On -isms: The Outside Circle Review

By | Thursday, August 27, 2015 Leave a Comment
One class of people that continue to get the short shrift are Native Americans. Within comics in particular, there are amazingly few creators out there and how they're represented as characters is frequently based on horrendously outdated stereotypes. I attended a "Native American Portrayals in Comics" mini-convention about eight years ago in Indiana and, from my perspective, things haven't changed all that much since. So I was pleasantly surprised to stumble acros The Outside Circle from Anansi Press about a week ago. It came out in May in Canada, and in June in the U.S. but I haven't seen any press about it.

The story is about an Aboriginal (that's Canadian for "Native American") young man who's arrested from gang-related activities. Much of the book follows his emotional journey while he's in prison, while touching briefly on some the difficult lives of some of his immediate relatives outside the prison walls. His younger brother gets himself wrapped up in gang after running away from the foster home system, his mother dies under "suspicious" circumstances probably related to her heroin addiction, and an uncle he never knew he had shows up while trying to locate their incredibly dispersed extended family.

I'd heard a report a couple months ago on the horrible treatment of Aboriginals by the Canadian government starting around 1870 and running for well over a century. There was an overt system of insitutional racism where Aboriginal children were removed from their parents' care, placed in state homes, and forced to separate themselves from any and every part of their native heritage. This obviously ravaged their collective culture, and caused immense and very personal pain and suffering on all of the families involved. To make matters worse, many of the children were flatly abused while in state custody.

The Outside Circle covers much of that ground. Although neither Pete (the protagonist) nor his brother spend any real time in that system themselves, they do see its effects very clearly. Much of the tale is very tragic in that regard, although I will say that it ends on a more positive and hopeful note.

One of the more interesting things about the story, to me, is that author Patti LaBoucane-Benson drops in a few pages of what could be mistaken for textbook material. The text of the contract where the mother signs over custody of her youngest son, for example, is actually a summary about that dreadful school system. When Pete gets a gang tattoo, it bleeds a timeline of government actions against Aboriginals. Coupled with some pages of exposition where a tribal elder details some of the broader effects of various government policies, a review of the book could easily sound like it's a dreadfully long-winded and boring history. But it really isn't. It's very much a well-crafted, personal story of Pete's journey, as I noted above, and the historical pieces are woven in for context. The exposition all flows very well into the story and makes sense narratively, plus it's given emotional resonance by tying it directly to Pete's current situation. Some of the infographic type pieces aren't quite as successfully integrated into the story, but those are considerably fewer in number and can easily be skipped over.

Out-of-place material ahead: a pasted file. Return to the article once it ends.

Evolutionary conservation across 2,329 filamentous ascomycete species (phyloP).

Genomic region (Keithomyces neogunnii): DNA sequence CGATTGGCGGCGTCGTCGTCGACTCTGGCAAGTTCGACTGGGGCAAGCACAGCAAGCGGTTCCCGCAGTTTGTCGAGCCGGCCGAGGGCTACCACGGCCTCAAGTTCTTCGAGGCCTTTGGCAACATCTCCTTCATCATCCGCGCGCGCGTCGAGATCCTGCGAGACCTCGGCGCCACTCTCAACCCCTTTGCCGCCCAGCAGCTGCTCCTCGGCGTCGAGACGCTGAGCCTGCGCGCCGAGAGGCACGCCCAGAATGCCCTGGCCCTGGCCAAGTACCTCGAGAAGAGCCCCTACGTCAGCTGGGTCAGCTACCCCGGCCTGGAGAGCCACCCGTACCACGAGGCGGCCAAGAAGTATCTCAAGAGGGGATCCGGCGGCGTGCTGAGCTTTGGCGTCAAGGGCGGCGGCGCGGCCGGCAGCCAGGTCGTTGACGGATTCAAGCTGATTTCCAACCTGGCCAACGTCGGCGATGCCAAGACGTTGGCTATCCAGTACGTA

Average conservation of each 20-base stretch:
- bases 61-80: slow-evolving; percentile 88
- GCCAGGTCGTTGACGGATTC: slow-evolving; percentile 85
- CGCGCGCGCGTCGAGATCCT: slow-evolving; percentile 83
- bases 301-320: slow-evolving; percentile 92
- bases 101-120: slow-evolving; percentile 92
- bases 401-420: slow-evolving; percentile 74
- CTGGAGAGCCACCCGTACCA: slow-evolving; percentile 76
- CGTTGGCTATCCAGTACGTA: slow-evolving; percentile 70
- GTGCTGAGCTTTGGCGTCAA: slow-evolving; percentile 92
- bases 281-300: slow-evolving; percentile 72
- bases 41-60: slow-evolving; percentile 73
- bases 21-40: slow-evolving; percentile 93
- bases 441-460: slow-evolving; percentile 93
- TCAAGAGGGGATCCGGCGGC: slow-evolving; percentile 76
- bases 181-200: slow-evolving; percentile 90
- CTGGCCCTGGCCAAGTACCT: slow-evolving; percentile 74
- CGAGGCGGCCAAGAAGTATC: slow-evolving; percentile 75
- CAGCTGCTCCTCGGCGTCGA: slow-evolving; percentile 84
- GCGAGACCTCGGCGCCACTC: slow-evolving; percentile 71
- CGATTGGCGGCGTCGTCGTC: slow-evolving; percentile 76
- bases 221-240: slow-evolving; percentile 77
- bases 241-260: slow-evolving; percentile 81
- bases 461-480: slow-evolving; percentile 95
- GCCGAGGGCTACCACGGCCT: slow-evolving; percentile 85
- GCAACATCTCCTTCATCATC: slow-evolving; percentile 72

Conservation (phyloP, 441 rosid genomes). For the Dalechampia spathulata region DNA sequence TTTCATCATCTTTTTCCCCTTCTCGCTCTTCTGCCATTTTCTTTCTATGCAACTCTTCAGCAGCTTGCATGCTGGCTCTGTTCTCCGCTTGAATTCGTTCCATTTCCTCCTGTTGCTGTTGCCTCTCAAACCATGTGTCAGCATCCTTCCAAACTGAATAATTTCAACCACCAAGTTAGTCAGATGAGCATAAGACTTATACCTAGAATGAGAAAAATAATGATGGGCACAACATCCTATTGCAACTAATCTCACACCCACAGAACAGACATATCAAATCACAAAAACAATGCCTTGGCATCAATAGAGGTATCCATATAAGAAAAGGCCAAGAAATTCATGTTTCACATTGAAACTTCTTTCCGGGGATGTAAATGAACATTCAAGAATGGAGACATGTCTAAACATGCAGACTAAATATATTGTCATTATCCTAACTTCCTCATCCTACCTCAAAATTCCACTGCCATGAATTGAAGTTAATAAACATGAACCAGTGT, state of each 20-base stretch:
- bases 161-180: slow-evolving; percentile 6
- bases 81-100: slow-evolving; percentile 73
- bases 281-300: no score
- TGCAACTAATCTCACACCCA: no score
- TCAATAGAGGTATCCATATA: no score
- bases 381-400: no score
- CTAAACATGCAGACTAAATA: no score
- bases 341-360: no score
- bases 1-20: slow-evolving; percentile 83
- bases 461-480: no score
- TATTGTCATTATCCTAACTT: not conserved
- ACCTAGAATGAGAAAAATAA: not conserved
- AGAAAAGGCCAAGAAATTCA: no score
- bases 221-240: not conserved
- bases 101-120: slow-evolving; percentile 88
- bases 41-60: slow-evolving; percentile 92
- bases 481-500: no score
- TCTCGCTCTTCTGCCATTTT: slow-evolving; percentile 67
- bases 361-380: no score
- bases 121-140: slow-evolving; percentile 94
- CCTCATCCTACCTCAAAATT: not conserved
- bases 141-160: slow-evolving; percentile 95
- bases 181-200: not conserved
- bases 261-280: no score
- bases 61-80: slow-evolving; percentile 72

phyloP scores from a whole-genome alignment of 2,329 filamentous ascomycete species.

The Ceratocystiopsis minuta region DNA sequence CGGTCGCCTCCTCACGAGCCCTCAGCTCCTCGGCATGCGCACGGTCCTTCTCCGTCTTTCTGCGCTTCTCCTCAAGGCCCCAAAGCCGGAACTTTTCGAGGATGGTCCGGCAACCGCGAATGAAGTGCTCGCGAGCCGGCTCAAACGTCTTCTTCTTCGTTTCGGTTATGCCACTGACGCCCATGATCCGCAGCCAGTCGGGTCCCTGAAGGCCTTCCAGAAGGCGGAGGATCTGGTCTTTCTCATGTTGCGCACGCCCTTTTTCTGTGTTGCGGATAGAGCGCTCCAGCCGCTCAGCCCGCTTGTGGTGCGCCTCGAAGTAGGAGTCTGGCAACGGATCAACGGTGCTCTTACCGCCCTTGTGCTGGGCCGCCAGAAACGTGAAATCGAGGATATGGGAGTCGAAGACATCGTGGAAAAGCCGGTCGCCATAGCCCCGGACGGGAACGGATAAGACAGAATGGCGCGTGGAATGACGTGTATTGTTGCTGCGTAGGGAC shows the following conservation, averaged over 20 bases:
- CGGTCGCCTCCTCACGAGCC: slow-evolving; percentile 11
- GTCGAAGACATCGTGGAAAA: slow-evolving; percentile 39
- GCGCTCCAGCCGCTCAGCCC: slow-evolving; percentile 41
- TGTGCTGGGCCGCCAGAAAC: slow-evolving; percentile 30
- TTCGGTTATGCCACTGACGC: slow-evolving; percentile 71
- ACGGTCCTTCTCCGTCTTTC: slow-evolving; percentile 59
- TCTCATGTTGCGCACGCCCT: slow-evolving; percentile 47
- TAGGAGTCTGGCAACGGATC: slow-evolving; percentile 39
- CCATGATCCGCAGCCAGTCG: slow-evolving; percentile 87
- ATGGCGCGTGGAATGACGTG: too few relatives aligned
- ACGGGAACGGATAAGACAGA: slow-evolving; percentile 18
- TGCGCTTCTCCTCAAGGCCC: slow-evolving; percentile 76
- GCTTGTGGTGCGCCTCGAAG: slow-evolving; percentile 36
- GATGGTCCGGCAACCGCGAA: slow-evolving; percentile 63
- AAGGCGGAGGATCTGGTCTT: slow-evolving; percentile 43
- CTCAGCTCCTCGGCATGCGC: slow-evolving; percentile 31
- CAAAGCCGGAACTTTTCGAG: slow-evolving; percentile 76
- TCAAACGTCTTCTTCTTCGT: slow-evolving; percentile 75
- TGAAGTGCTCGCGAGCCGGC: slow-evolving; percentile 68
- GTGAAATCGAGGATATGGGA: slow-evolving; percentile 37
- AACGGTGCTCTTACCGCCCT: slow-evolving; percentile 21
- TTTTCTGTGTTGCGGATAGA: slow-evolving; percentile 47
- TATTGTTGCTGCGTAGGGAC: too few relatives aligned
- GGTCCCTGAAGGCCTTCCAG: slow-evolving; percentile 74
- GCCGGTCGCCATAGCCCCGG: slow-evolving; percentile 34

I have to say that I was really impressed with both the story overall, as well as the integration of the historical context. As I said, I was nominally familiar with the history thanks to that report I'd heard, but I suspect most readers would not be and there's more than sufficient material here to appreciate the tragedy what the Canadian government did to so many families. That it's intergrated at all into a very personal story is impressive, and that it's integrated as smoothly as it is doubly so. Given that (I believe) this is LaBoucane-Benson's first comic work of any sort, and it does not seem to have been a deep area of study for her, I think a lot of credit goes to illustrator Kelly Mellings for some top-notch storytelling abilities.

Like I said at the top of the piece, I think far too little attention is given towards Native American representation in comics. The Outside Circle not only helps to remedy that, but it does a damn fine job of showcasing part of the reason why we don't see more in the first place. I was incredibly impressed and highly recommend everyone pick this up!
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